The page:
March 2004

Expert Views on Health Care Featured at Strategic Planning Summit


Catholic Health Initiatives’ first Strategic Planning Summit, held February 11 in Denver, Colo., was designed to challenge the Strategic Planning Steering Committee’s thinking about the future of health care. At the summit, the committee heard from industry thought leaders on a variety of important health care topics. “The Board of Stewardship Trustees suggested that this strategic planning cycle would be well served by engaging expert opinions from outside the Catholic Health Initiatives organization,” said John Anderson, MD, a member of the board and chair of the Strategic Planning Steering Committee. “The keynote speakers and panel of experts helped us consider and discuss many of the most critical strategic issues facing the organization as we develop the update of the strategic plan for 2006 through 2010.” The summit included presentations from keynote speakers Michael Sachs of Sg-2 and Leanne Kaiser Carlson of the Kaiser Institute. “They presented different, but complementary, views of the future of health care,” said Bob Cook, vice president of strategic planning for Catholic Health Initiatives. “They got our summit off to an excellent start.” After listening to the keynote speakers, the committee members engaged in discussion with expert panelists (see page 6) from various sectors of health care. The key topics discussed include: Medical and Information Technology A clinical information system (CIS) should be a tool for transformation. Catholic Health Initiatives must develop an extraordinarily strong strategic vision and business case for its CIS. In addition, Catholic Health Initiatives must build strong commitment from leadership and resources at all levels to support the design, building and implementation of CIS. The CIS should not be “sold” to physicians as a tool for enhancing daily productivity, but promoted as a tool to provide higher-quality care. Continuum of Care While many health care organizations have a broad continuum of services, there is still a need to break down “silos of care” in order to truly integrate health care delivery. Health systems can achieve substantial economic benefit by more effectively transitioning patients to the most appropriate, cost-effective venues of care. Opportunities include:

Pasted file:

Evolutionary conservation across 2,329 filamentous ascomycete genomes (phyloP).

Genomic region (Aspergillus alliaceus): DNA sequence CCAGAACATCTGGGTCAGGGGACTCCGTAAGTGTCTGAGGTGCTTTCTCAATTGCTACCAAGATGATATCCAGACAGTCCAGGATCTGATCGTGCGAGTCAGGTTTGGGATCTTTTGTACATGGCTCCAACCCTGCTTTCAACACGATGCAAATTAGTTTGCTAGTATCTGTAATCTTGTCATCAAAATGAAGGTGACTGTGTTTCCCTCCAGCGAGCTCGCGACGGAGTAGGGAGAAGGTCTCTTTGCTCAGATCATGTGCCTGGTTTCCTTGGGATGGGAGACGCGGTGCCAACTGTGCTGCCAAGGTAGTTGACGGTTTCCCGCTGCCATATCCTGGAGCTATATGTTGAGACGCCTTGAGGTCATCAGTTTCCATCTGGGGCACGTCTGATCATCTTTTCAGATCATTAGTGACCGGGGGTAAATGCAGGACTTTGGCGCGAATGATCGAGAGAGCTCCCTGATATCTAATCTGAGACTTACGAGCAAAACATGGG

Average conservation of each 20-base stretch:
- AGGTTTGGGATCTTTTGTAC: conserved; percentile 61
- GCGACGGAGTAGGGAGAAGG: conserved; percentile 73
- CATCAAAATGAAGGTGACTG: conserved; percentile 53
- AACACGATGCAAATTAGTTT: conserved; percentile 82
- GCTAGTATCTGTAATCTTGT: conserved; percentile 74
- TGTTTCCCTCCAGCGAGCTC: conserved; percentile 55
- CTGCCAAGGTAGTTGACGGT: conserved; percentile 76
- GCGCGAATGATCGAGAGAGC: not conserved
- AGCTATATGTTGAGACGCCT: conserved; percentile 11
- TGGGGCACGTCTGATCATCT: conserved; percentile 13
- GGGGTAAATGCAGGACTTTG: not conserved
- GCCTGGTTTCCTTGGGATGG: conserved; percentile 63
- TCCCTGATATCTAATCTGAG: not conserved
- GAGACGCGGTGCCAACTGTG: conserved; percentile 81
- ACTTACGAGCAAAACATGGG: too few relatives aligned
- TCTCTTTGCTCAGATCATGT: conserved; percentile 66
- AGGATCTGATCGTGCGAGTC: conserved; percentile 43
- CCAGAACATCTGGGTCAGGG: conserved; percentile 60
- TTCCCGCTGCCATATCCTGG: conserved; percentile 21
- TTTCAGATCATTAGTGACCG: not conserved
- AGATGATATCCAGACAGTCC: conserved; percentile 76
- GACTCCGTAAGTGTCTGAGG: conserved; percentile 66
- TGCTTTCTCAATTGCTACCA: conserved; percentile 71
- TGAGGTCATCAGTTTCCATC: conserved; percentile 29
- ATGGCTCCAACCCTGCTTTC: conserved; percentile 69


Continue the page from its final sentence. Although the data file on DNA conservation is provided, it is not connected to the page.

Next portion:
• Improving patient outcomes.
  • Better managing peak demand for inpatient beds.
  • Further reducing inpatient length of stay and costs.
  • Enhancing patient and physician satisfaction.
Demographics and Consumerism Our society continues to debate whether health care should be a fundamental societal good or a privatized, consumer-driven commodity. Hospitals and physicians are caught in the middle of this debate. Hospitals should prepare to be criticized as patients begin to pay more hospital costs out of their own pockets. Rural Health Care Many models from outside the United States clearly demonstrate that rural hospitals can be connected to tertiary care facilities, operate efficiently and achieve excellent outcomes. A rural health care model for the future may include:
  • Constructing “right-sized” facilities built to 21st century specifications.
  • Ensuring that facilities are changeable enough to accomplish an organization’s mission over time.
  • Using information technology and referral relationships to enhance access to triage and care.
Policy and Payment Issues Health insurers will continue to consolidate into national mega-insurers. Changes in health benefits will result inpatients paying larger portions of their health care costs, via premiums, co-pays and out-of-pocket payments. “Patient purchasers” will demand more provider information on price amenities and clinical outcomes. In addition, payers are at the forefront of serving as information portals for their enrollees. Once payers establish these relationships, it will be difficult for hospitals and health systems to change the patterns. “All of these themes will be explored in more detail as the next edition of Catholic Health Initiatives’ National HealthCare Environmental Assessment is developed,” said John DiCola, senior vice president of strategy and business development for Catholic Health Initiatives. “We expect the next edition of the environmental assessment to be ready for distribution in April.” For more information about the strategic plan update process, contact Bob Cook at bobcook@catholichealth.net. Watch for more information about the strategic plan in future issues of Initiatives.

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